Monday, July 19, 2021

Russell Napier: «We Are Entering a Time of Financial Repression»

It's hard to know where to come down on Mr. Napier's conclusion but as for the discussion of all the factors in play this is a very worthwhile interview.

One caveat: the use of M2 as an indicator of the growth in liquidity is suspect as there were some technical changes to the number that exaggerate the increase. You can get the same general picture by looking at the Fed's balance sheet:

The M2 numbers should be more reflective of what's actually going on as we move forward.

From The, July 13:

Market strategist Russell Napier talks about why he sees structurally rising inflation coming, why central banks are impotent – and what that means for investors.

Russell Napier caused a stir in the financial world one year ago when he made the call for a regime change: After almost thirty years in which the global economy was characterized by deflation, the market observer thinks that a phase of structurally rising inflation is beginning.

Just like after World War II, Napier believes that governments will pursue a policy of financial repression in which the interest rate level is deliberately kept below the rate of inflation to get rid of the high levels of debt.

The Market NZZ spoke with Napier about his inflation call. In this in-depth conversation, which has been redacted for clarity, he explains which developments will shape the coming years, how investors can prepare for them – plus why trying to forecast the velocity of money is akin to juggling an incontinent squid.

Mr. Napier, it’s been a year since your inflation call. Today, we do see higher headline inflation. Do you take that as proof that you were right?

Yes, but we need to distinguish here. My call is based on money, on the growth rate of broad money, to be precise. My argument rests on the observation of a deep, structural shift taking place. What we see today in terms of published inflation is partially based on supply shortages. These will ultimately be solved.

Most of the discussion circles around the question whether current inflation is transitory or persistent. What tells you that it will be persistent?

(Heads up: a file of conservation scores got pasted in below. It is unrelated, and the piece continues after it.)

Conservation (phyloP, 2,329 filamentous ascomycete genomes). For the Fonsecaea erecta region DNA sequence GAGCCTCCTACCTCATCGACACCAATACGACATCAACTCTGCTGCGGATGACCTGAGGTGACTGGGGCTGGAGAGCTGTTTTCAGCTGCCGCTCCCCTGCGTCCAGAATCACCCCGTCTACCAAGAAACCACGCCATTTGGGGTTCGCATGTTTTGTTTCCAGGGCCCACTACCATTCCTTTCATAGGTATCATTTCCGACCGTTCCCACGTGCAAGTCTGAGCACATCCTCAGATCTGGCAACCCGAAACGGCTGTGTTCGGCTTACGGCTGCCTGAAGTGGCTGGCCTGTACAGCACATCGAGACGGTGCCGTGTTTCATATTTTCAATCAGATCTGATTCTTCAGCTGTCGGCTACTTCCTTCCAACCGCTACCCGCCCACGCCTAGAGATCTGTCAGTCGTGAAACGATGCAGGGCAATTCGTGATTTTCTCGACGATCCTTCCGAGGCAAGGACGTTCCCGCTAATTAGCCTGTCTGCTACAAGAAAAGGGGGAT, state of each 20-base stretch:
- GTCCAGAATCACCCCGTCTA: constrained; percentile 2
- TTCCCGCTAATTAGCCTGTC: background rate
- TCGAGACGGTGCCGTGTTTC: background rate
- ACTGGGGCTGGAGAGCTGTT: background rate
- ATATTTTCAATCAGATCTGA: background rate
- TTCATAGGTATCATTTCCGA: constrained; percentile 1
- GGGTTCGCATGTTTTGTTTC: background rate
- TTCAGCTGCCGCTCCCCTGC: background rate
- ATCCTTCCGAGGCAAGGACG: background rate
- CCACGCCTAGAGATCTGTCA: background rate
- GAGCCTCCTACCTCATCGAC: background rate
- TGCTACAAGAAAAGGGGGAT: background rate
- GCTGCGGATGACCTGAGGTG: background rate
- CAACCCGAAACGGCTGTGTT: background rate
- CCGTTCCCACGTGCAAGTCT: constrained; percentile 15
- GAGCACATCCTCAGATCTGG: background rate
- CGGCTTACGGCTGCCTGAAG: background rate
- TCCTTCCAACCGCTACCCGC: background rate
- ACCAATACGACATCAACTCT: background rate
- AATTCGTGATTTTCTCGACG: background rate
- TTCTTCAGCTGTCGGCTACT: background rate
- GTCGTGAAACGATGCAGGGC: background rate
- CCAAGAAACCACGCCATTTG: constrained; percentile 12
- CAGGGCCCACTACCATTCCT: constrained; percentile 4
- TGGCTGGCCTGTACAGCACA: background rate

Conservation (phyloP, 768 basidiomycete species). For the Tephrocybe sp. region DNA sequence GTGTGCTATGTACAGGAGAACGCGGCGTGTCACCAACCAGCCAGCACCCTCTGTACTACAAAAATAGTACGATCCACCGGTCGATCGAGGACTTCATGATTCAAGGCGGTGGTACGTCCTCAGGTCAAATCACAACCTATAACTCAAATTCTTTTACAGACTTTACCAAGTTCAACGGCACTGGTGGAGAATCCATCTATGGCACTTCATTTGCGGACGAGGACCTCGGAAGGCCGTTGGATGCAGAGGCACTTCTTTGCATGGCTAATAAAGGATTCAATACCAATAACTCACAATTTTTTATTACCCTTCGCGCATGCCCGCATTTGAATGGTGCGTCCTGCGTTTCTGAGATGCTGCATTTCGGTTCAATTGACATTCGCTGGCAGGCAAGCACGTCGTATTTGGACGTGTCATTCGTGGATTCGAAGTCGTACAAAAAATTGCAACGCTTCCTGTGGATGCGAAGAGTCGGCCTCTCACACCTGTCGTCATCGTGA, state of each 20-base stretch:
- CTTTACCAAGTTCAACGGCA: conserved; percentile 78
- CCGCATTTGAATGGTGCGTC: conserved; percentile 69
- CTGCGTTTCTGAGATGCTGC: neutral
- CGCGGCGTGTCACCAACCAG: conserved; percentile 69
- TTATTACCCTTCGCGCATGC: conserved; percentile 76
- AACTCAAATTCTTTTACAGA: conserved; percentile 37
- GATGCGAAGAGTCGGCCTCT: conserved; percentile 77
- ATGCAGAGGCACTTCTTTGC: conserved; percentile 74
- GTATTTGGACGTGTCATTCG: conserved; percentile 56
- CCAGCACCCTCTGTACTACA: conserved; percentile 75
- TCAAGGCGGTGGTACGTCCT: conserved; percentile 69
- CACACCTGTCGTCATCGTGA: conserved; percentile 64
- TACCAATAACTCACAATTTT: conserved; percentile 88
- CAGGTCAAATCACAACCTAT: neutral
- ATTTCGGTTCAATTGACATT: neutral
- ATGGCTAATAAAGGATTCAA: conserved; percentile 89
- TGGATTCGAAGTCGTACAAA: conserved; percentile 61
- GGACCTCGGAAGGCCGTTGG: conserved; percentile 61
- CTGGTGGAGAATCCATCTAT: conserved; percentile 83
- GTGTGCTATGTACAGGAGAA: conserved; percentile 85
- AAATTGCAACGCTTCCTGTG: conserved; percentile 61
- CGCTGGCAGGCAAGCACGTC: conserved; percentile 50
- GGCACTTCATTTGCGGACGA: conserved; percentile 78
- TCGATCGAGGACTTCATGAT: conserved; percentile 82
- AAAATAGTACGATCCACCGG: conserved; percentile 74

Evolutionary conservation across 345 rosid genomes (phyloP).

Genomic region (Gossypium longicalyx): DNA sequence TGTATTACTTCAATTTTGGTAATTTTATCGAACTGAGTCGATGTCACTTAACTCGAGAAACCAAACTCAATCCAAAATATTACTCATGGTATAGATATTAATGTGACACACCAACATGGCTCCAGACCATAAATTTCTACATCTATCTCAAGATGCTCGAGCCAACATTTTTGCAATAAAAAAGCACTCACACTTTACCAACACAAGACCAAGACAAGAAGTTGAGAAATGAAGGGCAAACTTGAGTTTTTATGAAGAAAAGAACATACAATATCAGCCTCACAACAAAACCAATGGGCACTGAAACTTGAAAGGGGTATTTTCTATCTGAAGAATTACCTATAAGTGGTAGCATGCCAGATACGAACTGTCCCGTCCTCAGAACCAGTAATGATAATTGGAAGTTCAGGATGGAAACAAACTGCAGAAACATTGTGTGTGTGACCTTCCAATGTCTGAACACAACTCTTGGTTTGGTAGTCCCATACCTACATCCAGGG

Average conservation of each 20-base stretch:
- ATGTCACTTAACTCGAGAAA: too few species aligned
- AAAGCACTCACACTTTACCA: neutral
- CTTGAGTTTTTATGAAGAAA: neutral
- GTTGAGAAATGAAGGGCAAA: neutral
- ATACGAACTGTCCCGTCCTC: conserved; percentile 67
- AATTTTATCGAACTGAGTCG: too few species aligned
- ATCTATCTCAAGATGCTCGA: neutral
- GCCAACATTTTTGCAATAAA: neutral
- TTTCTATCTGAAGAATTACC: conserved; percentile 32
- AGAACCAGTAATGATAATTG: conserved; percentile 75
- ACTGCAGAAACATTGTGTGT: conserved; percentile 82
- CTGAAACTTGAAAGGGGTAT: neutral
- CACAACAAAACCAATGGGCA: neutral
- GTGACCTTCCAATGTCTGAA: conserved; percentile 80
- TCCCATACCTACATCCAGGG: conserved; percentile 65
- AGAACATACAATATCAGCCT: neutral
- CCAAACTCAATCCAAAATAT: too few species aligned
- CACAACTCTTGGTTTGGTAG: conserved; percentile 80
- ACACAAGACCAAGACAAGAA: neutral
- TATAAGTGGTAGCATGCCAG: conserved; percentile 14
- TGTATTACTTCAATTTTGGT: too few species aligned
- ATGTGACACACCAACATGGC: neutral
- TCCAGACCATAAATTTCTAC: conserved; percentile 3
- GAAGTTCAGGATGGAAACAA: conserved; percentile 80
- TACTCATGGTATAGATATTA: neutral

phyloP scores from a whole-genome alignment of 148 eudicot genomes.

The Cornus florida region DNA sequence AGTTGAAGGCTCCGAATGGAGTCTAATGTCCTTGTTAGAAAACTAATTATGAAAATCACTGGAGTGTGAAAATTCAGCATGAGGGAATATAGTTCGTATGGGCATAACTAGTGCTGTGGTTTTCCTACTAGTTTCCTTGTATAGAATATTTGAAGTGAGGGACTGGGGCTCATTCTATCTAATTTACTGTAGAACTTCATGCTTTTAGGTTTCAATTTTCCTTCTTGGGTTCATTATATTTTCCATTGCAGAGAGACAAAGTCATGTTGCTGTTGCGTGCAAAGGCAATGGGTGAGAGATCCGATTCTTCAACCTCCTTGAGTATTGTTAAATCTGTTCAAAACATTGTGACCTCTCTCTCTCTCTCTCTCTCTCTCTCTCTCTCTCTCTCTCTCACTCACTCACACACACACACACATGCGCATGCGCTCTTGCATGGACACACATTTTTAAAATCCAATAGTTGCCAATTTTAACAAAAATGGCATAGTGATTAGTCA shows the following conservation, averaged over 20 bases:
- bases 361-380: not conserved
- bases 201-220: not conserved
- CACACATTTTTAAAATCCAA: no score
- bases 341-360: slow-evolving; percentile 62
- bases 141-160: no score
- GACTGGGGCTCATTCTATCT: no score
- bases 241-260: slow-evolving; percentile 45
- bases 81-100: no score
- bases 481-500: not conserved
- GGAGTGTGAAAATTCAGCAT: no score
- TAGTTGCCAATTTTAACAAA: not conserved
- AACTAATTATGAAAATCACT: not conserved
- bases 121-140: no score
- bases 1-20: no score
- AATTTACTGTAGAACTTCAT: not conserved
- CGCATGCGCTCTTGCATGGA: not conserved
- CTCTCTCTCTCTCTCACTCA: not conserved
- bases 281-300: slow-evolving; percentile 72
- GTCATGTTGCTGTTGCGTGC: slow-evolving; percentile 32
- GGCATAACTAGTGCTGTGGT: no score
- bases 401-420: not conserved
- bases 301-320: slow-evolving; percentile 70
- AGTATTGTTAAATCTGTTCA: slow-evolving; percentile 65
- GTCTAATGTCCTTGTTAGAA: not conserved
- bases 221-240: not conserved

First of all, I agree that a lot of the inflation we see today is caused by the supply side, which will adjust. That element of inflation will come down again, hence we can say it’s transitory. I would put one red flag over the supply side issue though, and that is China. Remember, in 1994 China devalued its currency, as I show in my upcoming book «The Asian Financial Crisis 1995-1998», and this triggered a wave of cheap exports from China. For years, we had a massive deflationary wind coming out of China. That isn’t going to happen again for two reasons: One, labour prices in China are up significantly. And two, we are entering a new cold war, which means we won’t be buying as much from China. But let’s leave this issue aside and assume that the supply side will adjust. In the longer term, inflation will be driven by the growth of money in circulation.

How so?

My bottom line is we have an exceptionally high growth in broad money at the moment. The US got to 27% year-on-year growth in M2 at one point. That’s coming down now, given the base effect, but I think M2 growth in the US will settle at around 10%. In Europe, it is about 10%, and even in Japan it’s well above its post bubble-era average. So I think we will settle down with broad money growth at close to 10%, persistent, over several years. The consequence of this kind of broad money growth is an inflation rate above 4%.



First, it’s important to stress that I’m not calling for 10 or 20% of inflation. There are people running around with hyperinflation forecasts, but I think this is unlikely. I’m calling for an inflation rate above 4% for a number of years, and that is based on an analysis of the quantity of money. Have we ever seen a country in history persistently running a broad money growth rate at 10% that didn’t have inflation at 4% or above? The answer is No. Plus, it is fair to assume that there will be spikes in the velocity of money, which means there can be temporary bursts taking inflation above 4%.

What time frame are we looking at?

Over the next ten years, I’d forecast something between 4 and 5,5% in terms of the rate of inflation in the developed world. But mind you: The most important part of my forecast is not the inflation rate per se. It’s that interest rates will not be allowed to reflect that rate of inflation. That is what changes the entire structure of finance. This is the key question: Will interest rates, short and long, be allowed to reflect 4% inflation? My answer is No. This is because we will be entering a period of financial repression, where governments keep interest rates below the rate of inflation, just like after World War II.

What's the base for your forecast of a broad money growth rate of 10%?

The reason that I come up with this number is the revolution that happened last year: Governments got involved in the commercial banking system, by guaranteeing private sector loans. When I look at the latest data, I see bank balance sheets growing at about 10%, which translates into broad money growth of around 10% per annum. People have to understand that it’s not central banks that create most of the money, but commercial banks. So now governments, through their loan guarantees to commercial banks, can create as much money as they like. Out of thin air.....